Long Time Waiting by Rachel Sargeant
|Long Time Waiting by Rachel Sargeant|
|Reviewer: Melony Sanders|
|Summary: The story of a young constable on her first CID case, modelling herself on Agatha Christie|
|Buy? No||Borrow? Maybe|
|Pages: 224||Date: August 2010|
|Publisher: Robery Hale Ltd|
Pippa Adams is determined to do well on her first day as a CID detective, especially when she is plunged straight into a murder case. However, an unfortunate comment about Agatha Christie plunges that into disarray and she becomes known as 'Agatha'. There is little time to dwell on this though; there is a murder to solve. Two men broke into the Brocks' home late one night, took Carl Brock away and killed him, and chained his wife, Gaby, to a chair. Carl Brock was a teacher and presumably above reproach - but as Pippa and her colleagues investigate, all sorts of issues come to the surface and it seems that Carl was not as innocent as they first presumed. Can Pippa find out the truth and persuade her disdainful colleagues that she is a capable detective?
Long Time Waiting is Rachel Sargeant's debut novel, although she has previously had some success in writing short stories for magazines. That is perhaps why she has chosen to make her key character a young woman at the beginning of her career. Pippa Adams is a character with whom it is easy to sympathise. She has a number of issues, which aren't fully explained, but is determined to make her way in life as a detective. However, she is quite naive in many ways, and certainly isn't very sure of herself or her capabilities. She does, however, have an ability to make connections with people that enables her to find out information that her more formal colleagues miss.
Pippa is not a fictional character that is going to light any fires. She is a very ordinary character and has potential, if Rachel Sargeant is planning to feature her in any more books. However, she does feel a little forced at times as though Sargeant is trying that bit too hard to make Pippa a convincing character. The other characters in the book are even less convincing. Pippa's colleagues are almost all caricatures of police officers and the criminals and victims are very one-dimensional. There is an attempt to give a couple of them a little more depth and Sargeant manages to achieve it to a certain extent, but it could have been done in a much better way.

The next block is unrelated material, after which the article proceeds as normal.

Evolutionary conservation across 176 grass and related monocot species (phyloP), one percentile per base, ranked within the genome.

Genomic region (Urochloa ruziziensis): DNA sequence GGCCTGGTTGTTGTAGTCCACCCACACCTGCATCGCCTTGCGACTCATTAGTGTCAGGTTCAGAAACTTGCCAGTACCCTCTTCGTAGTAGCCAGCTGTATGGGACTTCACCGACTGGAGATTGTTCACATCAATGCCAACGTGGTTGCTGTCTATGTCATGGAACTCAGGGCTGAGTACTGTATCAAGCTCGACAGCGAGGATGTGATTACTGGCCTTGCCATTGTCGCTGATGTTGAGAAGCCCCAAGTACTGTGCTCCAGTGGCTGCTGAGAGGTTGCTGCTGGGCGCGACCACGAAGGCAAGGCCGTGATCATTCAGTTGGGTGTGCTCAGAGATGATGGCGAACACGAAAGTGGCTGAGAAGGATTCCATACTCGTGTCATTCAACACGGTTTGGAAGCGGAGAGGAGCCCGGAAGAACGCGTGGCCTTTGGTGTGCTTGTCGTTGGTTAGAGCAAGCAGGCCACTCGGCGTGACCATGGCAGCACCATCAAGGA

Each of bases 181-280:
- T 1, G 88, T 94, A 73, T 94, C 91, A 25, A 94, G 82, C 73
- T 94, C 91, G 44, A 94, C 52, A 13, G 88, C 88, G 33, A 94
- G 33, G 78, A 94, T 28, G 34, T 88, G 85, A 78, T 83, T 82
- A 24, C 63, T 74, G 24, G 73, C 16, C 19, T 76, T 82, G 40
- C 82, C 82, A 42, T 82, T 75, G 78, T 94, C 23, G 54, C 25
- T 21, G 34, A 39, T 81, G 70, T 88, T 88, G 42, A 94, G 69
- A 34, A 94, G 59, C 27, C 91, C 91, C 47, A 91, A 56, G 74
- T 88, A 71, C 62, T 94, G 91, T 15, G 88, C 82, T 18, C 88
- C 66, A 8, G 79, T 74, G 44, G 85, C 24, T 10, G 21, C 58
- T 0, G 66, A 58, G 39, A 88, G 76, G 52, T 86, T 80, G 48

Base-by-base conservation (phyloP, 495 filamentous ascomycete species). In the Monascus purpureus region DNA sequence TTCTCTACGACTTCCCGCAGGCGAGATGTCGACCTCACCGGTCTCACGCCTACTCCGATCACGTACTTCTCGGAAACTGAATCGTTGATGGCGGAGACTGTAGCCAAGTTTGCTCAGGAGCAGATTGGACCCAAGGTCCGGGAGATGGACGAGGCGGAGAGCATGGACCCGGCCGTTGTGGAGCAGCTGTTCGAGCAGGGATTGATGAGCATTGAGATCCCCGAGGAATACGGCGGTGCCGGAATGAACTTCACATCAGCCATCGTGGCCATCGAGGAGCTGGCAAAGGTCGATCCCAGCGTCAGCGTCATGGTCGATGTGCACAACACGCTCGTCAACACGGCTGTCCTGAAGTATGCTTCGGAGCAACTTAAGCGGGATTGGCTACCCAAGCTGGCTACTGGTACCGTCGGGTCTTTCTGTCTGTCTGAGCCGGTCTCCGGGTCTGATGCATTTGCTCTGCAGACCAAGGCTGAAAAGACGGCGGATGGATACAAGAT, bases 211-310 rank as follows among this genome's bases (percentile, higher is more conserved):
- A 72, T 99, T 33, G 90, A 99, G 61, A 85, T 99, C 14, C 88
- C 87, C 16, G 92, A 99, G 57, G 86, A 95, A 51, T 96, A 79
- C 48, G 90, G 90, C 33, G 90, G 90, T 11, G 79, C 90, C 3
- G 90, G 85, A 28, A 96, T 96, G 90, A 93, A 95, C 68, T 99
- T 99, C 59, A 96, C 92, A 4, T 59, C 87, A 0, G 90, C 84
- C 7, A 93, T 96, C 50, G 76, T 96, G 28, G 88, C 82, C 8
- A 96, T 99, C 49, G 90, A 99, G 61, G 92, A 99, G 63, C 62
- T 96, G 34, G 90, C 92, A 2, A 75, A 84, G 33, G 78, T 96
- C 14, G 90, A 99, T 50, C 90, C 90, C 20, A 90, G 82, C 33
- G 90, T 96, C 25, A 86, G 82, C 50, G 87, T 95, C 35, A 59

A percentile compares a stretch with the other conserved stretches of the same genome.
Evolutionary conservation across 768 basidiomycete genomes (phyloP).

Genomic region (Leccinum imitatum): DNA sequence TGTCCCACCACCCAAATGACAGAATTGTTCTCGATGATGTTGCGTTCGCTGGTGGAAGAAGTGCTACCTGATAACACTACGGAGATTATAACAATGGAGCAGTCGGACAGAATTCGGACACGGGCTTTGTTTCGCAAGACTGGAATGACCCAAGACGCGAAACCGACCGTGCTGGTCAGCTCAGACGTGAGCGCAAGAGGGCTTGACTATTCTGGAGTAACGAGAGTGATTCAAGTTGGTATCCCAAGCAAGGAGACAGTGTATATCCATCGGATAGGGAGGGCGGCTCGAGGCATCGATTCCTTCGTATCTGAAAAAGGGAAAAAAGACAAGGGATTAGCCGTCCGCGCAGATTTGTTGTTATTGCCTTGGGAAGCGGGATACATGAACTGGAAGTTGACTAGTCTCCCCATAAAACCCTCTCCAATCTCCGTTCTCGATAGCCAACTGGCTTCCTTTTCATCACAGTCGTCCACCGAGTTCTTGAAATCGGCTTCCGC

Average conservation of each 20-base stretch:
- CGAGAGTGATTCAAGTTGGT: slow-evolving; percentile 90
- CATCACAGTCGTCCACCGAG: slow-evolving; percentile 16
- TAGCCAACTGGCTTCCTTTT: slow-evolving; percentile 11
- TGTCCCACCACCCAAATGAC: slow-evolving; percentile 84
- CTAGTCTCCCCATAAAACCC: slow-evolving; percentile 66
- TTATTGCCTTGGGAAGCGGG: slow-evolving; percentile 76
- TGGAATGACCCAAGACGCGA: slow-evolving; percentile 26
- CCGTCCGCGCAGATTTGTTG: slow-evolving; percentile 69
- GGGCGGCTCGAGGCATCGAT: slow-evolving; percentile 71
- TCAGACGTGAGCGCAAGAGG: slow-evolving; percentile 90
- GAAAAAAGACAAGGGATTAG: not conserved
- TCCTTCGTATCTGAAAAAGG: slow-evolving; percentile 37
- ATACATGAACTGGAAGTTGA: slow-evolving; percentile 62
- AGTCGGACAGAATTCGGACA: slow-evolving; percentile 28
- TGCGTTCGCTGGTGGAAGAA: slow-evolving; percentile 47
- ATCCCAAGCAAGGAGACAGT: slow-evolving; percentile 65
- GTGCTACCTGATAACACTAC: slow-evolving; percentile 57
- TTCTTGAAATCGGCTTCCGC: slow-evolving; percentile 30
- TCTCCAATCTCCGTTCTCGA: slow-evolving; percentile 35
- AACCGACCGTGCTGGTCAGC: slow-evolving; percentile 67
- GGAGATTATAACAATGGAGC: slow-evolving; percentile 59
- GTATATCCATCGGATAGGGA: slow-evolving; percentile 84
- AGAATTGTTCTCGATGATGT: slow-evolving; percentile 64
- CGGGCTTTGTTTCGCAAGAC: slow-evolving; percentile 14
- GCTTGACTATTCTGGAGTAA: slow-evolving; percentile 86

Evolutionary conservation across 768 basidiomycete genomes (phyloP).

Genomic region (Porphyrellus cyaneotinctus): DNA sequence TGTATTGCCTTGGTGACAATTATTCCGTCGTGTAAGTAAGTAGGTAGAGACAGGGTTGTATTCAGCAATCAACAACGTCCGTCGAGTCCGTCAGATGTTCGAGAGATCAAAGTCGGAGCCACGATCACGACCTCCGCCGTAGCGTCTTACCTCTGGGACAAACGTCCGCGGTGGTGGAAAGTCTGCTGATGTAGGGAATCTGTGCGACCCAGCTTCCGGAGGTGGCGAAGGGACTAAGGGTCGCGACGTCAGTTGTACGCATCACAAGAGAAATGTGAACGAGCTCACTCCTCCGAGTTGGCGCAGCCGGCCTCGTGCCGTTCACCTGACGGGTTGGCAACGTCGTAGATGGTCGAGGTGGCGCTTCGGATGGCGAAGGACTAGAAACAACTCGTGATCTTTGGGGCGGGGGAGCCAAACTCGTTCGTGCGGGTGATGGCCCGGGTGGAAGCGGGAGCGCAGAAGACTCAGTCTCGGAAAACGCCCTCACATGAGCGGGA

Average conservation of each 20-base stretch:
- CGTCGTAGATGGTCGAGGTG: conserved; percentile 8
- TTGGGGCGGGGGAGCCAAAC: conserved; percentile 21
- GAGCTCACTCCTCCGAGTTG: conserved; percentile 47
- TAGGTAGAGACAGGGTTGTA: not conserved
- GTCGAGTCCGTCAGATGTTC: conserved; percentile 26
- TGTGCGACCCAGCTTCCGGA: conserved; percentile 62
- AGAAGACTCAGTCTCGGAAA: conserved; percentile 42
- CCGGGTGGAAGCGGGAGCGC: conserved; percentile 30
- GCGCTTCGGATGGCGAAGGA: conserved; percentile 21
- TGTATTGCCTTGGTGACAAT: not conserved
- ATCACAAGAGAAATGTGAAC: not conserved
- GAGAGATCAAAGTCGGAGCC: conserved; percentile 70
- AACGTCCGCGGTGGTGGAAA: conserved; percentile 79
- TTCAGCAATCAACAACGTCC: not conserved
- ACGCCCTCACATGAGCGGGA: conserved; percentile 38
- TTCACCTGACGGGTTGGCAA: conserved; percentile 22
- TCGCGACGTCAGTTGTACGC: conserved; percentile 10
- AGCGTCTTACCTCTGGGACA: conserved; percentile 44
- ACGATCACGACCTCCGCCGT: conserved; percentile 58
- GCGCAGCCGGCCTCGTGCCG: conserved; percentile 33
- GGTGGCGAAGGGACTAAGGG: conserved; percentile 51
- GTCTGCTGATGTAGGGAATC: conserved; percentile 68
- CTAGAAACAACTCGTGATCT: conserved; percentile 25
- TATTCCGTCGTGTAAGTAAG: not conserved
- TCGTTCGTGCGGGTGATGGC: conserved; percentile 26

The story itself is a reasonable one, but again, it feels forced at times. A great deal of effort obviously went into the planning of the story, but the way it is told and the flow of the writing just doesn't feel very natural. It is quite possible that the author hasn't yet found her feet in novel-writing - the transition from a short story to a full-length novel is quite a step after all. However, as a reader, I would much rather not have to wait until she has reached the point where her writing flows well. Possibly a good editor could have helped bring it all together, but that was clearly not to be.
Nevertheless, it isn't a bad story and is perfectly entertaining for a light read - it would be ideal for a holiday read or for a frivolous read when in need of something comforting. Anyone wanting something to get their teeth into is going to be disappointed though. What really does let the book down though is the end. There are the usual coincidences that Pippa manages to string together into a coherent story, thereby solving the crime, which is fine - most works of crime fiction work along those lines. However, there is one thread of the solution that really is too silly to be true. It's a thread that only takes a paragraph or so to explain, but because of its improbability, it casts a negative shadow over the whole book.
I have been quite negative about this book, but it is far from being all bad - it is just that there are a lot of issues that need some consideration if Rachel Sargeant is to continue to write novels. Once she has found her flow and a way of making the characters seem less one-dimensional, then she has a good chance of becoming a popular author. However, if she continues at the same standard as this book, then she is just going to disappear in a haze of similar authors. Hopefully, her next effort will be stronger. Two and a half stars out of five.
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You can read more book reviews or buy Long Time Waiting by Rachel Sargeant at Amazon.com.
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